Letermovir Drug - New Treatment for Cytomegalovirus Infections

Letermovir Drug - New Treatment for Cytomegalovirus Infections

by Madhumathi Palaniappan on  February 27, 2017 at 3:54 PM Health Watch
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Highlights
  • Cytomegalovirus infections is one of the common viral infection that occurs after transplantation
  • A new antiviral drug called letermovir may help to treat cytomegalovirus infections.
  • The drug was found to be effective with minimal side effects when compared to other drugs.
A new antiviral drug, Letermovir may protect against cytomegalovirus (CMV) infections which occur after transplantation, finds a research team from the Dana-Farber Cancer Institute and Brigham and Women's Hospital (BWH).
Letermovir Drug - New Treatment for Cytomegalovirus Infections

The findings were a breakthrough in an effort to find an effective drug which does not provide any side effects and prevent cytomegalovirus infections in transplant patients.

Most of the clinical trials that were conducted by using drugs to prevent CMV infections were found to produce side effects.

The results of the clinical trial were presented at the 2017 Bone Marrow Transplant Tandem Meetings of the American Society for Blood and Marrow Transplantation (ASBMT) and the Center for International Blood and Marrow Transplant Research (CIBMTR) in Orlando, Florida.

Efficacy of Letermovir Drug in Active CMV Infections
The effectiveness of the Letermovir drug was compared to a placebo in preventing the CMV infections after transplantation by conducting a study on 567 adult patients in about 67 centers in 20 countries.

The patients who had a transplant for the treatment of blood-related cancers were found to have CMV infection. After completing 14 weeks, 61 % patients who received a placebo had developed a CMV infection which required treatment or may discontinue the trial. However, only 38% of the patients treated with letermovir may have a risk of developing the CMV infection or who did not complete the trial.

Benefits of Letermovir Drug
When compared to other drugs that were used for the treatment of CMV infections letermovir drug was found to tolerate the side effects, which may even include nausea, vomiting and some swelling.

After 24weeks, 15% of the patients who took placebo had died, when compared to only 10% of those who took letermovir drug.

Francisco Marty, MD, an infectious disease specialist, Dana-Farbe and BWH, said, "For the first time, we seem to have a drug that is a true, safe, effective, and preventive for CMV infection in stem cell transplant patients." "Letermovir will allow many patients to avoid infection, usually with no or mild side effects, and seems to provide a survival benefit in the first six months post-transplant."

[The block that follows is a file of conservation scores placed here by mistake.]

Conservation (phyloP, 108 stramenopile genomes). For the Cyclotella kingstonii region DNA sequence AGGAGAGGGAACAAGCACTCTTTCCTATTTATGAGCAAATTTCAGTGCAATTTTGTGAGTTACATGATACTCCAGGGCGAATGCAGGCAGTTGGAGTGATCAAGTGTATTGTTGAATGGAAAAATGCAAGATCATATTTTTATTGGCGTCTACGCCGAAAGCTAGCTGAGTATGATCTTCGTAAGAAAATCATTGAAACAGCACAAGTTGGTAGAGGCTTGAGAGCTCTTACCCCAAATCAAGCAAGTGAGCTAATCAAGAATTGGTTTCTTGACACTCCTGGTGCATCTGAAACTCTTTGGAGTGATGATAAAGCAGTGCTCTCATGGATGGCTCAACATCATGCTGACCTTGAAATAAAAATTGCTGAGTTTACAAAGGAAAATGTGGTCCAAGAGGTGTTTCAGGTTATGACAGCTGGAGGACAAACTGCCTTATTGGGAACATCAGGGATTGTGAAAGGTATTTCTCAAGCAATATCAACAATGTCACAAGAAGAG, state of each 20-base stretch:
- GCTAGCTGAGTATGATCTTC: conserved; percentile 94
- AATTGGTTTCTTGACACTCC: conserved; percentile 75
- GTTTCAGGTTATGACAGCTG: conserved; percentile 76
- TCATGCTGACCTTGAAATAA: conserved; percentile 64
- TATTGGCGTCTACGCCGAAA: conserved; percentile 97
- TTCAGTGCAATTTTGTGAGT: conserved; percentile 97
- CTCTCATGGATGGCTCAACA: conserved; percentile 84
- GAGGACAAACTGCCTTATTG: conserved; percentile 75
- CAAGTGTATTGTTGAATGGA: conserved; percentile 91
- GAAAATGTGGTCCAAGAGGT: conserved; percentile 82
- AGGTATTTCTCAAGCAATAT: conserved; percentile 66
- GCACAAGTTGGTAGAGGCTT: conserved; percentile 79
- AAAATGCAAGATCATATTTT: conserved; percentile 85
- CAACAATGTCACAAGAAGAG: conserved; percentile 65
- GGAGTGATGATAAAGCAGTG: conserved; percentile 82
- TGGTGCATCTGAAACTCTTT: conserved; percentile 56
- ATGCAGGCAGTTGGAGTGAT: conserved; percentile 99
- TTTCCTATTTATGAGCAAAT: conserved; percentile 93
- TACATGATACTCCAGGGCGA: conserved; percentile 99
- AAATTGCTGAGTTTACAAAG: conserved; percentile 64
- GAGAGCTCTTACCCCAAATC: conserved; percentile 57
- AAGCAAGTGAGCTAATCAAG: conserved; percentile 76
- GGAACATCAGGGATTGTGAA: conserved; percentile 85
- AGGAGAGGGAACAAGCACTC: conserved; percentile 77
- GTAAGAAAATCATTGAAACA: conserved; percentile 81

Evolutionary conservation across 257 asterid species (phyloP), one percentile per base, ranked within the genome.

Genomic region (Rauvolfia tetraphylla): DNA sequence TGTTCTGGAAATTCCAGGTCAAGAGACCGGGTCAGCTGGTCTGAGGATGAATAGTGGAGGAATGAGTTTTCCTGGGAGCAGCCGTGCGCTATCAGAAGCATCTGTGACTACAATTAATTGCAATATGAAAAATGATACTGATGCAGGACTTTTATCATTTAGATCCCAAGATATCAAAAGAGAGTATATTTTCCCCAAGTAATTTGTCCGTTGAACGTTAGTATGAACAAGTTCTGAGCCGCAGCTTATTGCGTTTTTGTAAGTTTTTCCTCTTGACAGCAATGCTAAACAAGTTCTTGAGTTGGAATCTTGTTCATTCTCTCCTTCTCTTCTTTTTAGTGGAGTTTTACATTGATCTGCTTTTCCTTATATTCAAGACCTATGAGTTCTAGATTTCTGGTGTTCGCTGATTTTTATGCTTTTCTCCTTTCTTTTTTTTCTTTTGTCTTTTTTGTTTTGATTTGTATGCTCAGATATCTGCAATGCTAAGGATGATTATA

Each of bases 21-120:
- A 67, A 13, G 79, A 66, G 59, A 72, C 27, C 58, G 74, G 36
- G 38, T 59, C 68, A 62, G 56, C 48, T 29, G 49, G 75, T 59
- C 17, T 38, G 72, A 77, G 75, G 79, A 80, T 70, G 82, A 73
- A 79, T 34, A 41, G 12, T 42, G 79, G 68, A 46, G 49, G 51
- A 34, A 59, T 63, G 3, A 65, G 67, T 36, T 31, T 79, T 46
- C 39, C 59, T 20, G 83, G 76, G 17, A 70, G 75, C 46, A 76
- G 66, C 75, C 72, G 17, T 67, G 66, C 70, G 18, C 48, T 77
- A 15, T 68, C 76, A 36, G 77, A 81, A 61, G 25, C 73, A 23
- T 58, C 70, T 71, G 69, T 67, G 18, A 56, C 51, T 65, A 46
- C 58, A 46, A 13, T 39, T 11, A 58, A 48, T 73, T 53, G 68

Transplanting donor hematopoietic stem cells, may give rise to all types of blood cells, which include white blood cells can be used to treat blood-related cancers like leukemia, lymphoma or myeloma.

Most of the patients who received chemotherapy may wipe out or reduce bone marrow where the blood cells are formed, followed by an infusion of donor stem cells that may rebuild their blood supply which may reconstitute the immune system.

Even though the transplanting techniques are safe, there is still a chance of reactivation of CMV infection.

Cytomegalovirus Infections (CMV)
Cytomegalovirus (CMV ) infection is a type of herpes virus and is one of the most common viral infections in the world.

More than 50% of the people are infected with CMV infections in the United States before adulthood. However, the rate was found to be significantly higher in other parts of the world.

According to the Centers for Disease Control and Prevention (CDC), most of the people are infected with CMV by the age of 40.

During the early years of bone-marrow transplant therapy, around 60-70% of the patients may acquire CMV infections.

20-30% people may contract CMV pneumonia, and 80% were found to die due to the disease.

Symptoms of CMV Infections
  • Fever
  • Fatigue
  • Swollen glands
  • Sore throat
Letermovir Drug
The drug mainly acts by blocking a process through which the CMV is 'packaged' inside the infected cells. This process may not occur in humans, therefore, the drug may help to give rise to only mild side effects.

Marty, said, "The goal was to suppress the virus before it has a chance to become active."

"The results of this trial offer encouragement that letermovir can offer a new strategy for donor stem cell transplant patients in preventing the emergence of CMV infection following transplant."

References
  1. About CMV - (https:www.cdc.gov/cmv/overview.html)


Source: Medindia

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